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Jordan: The need of administrative “white-collar” revolution

Jordan: The need of administrative “white-collar” revolution

Jordan faces many challenges both political and economic. Politically, Jordan should face the risk of the deterioration in the image and reputation of the state. Meanwhile its institutions seem to be increasingly less efficient and the bureaucracy is weakening, which is impacting the decision-making mechanisms and the capacity for crisis management. All this while there is a growing need to rebuild the concept of social solidarity to face the increasing risk of having a fractured country. 
The efficiency of the bureaucracy is a critical issue to resolve. What is required is an administrative or white-collar revolution, to revive the spirit of our institutions back on the concept of reward and impeachment. The bureaucracy must clearly know that success will be rewarded but that failures and mistakes will be held accountable to ensure that everyone does their job properly. Reform is necessary in order for our institutions to competently respond to a crisis in a steadfast manner.
Security services require a continuous process of reform, much like the risks and threats of terrorism and criminals they are facing evolve. The risk of new waves of terrorism are serious as terrorist groups attempt to reorganize across the region, this threat should not be underestimated. 
At the same time, internal security risks are growing with the development of ever more sophisticated regional criminal groups connected to international groups. New criminal techniques are being adopted by local criminals which is increasingly boosting their capacity, and making it ever more difficult for the security services managing critical challenges. 
Enhancing the capacity of the security apparatus is not limited to technology and logistics, but also understanding the changing nature of the risks as well as the capacity to manage a crisis situation.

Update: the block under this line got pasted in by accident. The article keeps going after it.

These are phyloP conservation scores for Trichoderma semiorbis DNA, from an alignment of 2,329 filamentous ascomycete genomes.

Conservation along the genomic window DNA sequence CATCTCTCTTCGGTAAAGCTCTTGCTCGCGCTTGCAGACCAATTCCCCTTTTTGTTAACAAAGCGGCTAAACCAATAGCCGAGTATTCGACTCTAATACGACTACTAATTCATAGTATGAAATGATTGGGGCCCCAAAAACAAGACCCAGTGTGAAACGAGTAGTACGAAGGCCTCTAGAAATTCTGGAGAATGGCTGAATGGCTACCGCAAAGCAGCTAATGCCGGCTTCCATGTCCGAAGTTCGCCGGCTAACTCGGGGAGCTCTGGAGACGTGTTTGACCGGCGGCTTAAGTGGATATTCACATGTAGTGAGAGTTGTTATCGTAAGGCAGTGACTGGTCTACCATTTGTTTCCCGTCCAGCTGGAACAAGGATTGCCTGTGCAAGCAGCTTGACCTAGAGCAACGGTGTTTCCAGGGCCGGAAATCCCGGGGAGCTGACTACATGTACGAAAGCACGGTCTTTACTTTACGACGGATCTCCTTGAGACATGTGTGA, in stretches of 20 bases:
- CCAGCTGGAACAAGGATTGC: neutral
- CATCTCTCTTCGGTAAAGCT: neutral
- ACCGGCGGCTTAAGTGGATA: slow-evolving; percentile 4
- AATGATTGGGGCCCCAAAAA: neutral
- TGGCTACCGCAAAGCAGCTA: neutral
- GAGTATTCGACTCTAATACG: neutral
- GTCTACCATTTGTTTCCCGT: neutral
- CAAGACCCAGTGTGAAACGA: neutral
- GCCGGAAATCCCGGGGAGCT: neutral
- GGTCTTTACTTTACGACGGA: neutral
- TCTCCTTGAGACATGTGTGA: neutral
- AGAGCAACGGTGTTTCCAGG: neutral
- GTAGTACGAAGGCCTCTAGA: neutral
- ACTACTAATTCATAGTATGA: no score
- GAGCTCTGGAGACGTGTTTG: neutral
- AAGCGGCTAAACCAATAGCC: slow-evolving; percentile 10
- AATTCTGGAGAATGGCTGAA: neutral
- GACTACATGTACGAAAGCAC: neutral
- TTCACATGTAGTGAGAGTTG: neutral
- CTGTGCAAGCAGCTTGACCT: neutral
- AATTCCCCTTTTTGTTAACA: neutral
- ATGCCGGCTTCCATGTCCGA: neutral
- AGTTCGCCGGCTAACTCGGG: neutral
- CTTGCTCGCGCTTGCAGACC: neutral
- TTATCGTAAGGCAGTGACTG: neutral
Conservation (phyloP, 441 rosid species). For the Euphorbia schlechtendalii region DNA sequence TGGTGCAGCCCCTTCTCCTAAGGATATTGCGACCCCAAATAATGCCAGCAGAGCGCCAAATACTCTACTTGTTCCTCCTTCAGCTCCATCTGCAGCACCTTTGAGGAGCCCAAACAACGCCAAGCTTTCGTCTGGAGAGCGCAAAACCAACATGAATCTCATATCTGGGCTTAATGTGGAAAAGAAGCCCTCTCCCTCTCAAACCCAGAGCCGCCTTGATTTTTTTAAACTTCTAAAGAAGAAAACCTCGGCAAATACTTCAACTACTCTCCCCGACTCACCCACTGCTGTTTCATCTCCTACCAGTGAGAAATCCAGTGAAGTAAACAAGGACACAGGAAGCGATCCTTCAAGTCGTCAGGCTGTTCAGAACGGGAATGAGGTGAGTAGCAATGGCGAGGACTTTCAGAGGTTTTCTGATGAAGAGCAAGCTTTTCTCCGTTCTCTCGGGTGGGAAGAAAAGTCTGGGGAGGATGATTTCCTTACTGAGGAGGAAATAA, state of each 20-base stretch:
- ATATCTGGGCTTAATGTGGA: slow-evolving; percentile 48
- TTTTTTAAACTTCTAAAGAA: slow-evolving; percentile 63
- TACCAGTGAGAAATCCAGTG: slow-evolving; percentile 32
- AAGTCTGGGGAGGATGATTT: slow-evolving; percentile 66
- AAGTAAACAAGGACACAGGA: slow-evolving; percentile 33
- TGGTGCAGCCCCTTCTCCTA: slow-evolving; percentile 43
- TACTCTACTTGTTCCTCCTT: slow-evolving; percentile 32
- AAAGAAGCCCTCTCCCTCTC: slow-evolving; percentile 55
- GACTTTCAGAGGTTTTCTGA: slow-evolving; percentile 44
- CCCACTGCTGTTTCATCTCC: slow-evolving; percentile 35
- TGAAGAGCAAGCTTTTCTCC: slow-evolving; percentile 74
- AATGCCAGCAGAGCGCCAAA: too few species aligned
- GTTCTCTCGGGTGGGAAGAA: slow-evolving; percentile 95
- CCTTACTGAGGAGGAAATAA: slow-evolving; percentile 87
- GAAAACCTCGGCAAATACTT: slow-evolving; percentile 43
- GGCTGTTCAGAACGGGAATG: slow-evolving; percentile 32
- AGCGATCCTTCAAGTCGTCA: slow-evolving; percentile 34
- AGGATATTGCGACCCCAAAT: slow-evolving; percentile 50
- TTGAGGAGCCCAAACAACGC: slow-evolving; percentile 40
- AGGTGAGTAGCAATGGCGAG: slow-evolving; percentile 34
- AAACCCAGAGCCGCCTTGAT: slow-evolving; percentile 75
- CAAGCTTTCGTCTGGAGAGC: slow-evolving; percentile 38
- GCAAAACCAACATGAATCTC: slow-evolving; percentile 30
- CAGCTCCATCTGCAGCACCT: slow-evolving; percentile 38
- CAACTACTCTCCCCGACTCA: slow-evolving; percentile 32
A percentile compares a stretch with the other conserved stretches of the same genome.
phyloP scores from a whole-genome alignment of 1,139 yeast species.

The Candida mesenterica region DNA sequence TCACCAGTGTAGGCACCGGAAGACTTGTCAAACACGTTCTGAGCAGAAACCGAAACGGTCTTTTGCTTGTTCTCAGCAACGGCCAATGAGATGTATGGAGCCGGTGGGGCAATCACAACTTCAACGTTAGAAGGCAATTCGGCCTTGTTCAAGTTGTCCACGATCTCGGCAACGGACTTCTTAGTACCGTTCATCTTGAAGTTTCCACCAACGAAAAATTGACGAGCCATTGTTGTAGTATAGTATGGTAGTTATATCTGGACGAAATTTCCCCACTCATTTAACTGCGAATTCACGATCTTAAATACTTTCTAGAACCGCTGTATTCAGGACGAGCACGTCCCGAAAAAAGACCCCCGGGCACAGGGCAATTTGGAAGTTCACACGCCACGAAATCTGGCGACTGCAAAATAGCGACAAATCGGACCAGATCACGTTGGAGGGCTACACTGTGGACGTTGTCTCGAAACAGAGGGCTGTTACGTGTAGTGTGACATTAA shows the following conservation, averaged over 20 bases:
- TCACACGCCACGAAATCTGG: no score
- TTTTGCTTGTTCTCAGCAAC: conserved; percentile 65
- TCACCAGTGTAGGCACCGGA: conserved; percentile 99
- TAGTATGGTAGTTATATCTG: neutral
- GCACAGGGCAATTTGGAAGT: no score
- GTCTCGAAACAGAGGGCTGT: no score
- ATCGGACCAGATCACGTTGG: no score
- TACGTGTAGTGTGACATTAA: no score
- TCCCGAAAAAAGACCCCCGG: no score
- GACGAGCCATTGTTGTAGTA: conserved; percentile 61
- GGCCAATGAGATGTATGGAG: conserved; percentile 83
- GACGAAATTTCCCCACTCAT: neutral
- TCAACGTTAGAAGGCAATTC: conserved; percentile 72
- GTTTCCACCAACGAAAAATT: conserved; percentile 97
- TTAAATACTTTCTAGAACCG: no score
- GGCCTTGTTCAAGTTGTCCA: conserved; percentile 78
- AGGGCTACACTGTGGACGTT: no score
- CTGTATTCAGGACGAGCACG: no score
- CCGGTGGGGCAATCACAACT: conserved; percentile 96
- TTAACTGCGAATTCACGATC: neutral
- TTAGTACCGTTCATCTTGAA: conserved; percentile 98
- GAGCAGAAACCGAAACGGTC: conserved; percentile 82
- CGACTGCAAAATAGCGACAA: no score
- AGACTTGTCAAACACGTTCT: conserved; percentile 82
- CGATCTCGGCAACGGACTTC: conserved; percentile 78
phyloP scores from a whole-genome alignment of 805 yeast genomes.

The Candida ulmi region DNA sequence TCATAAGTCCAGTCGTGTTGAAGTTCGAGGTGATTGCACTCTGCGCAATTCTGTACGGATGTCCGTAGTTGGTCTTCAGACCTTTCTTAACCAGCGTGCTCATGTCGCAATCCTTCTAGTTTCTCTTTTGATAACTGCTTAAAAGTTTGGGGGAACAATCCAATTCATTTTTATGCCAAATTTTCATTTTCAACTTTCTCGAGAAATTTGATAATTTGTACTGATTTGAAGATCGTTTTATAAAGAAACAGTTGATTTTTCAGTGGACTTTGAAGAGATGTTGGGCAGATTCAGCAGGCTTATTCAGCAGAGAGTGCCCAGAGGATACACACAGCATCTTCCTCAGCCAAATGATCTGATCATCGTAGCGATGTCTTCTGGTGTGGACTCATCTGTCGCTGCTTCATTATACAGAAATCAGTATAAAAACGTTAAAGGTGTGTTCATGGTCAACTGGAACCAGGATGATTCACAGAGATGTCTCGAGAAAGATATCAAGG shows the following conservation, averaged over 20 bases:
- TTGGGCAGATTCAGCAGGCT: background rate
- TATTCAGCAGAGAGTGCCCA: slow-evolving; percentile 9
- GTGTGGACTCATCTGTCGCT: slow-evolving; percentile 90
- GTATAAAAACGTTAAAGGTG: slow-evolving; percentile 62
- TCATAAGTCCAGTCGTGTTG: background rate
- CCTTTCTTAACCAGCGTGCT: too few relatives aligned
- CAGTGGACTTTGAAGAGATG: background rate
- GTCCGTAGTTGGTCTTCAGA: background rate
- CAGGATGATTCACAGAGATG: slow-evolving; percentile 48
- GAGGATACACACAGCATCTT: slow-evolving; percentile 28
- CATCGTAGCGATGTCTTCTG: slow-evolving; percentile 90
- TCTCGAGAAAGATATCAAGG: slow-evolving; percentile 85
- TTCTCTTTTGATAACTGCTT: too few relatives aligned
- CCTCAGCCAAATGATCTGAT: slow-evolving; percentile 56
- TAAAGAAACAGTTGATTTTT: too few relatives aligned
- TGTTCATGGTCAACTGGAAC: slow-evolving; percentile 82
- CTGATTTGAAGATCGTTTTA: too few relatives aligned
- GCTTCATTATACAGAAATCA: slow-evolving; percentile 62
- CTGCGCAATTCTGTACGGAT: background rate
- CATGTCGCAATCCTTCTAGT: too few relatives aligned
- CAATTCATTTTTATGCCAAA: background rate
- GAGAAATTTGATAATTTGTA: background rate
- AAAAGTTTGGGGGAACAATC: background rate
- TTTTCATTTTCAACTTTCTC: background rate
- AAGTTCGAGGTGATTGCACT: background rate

There is a real opportunity for Jordan at the moment to implement a fast action strategy based on serious responses against bureaucrats who are not conducting their job properly. To create a real impression of change and progress, Jordan needs a revolution from within the establishment rather than an administrative shift with slogans. 
People need to see action and real change at all levels, so they notice the changes in their daily lives. This can only be done by impacting all types of officials with a new motivation structure to change the mechanisms of work and achievement. 
Jordan currently has far too many officials who have mastered the art of creating problems and failing to address them, or even be able to competently communicate, which is a basic and necessary component of governing. A comprehensive review of the state’s policies should also include identifying these officials who mislead the system and think they are untouchable because the system will never change. This kind of attitude and incompetence is a major part of Jordan’s problem, and constructive change must include purging the system of these people. 
A shared sense of responsibility is the key to open the doors of credibility and trust. This sense of awareness can only be built by building and rewarding efficiency, which in turn leads to effective political leadership, rather than a lack of responsibility which destroys any efficiency in the system. 
Dr. Amer Al Sabaileh

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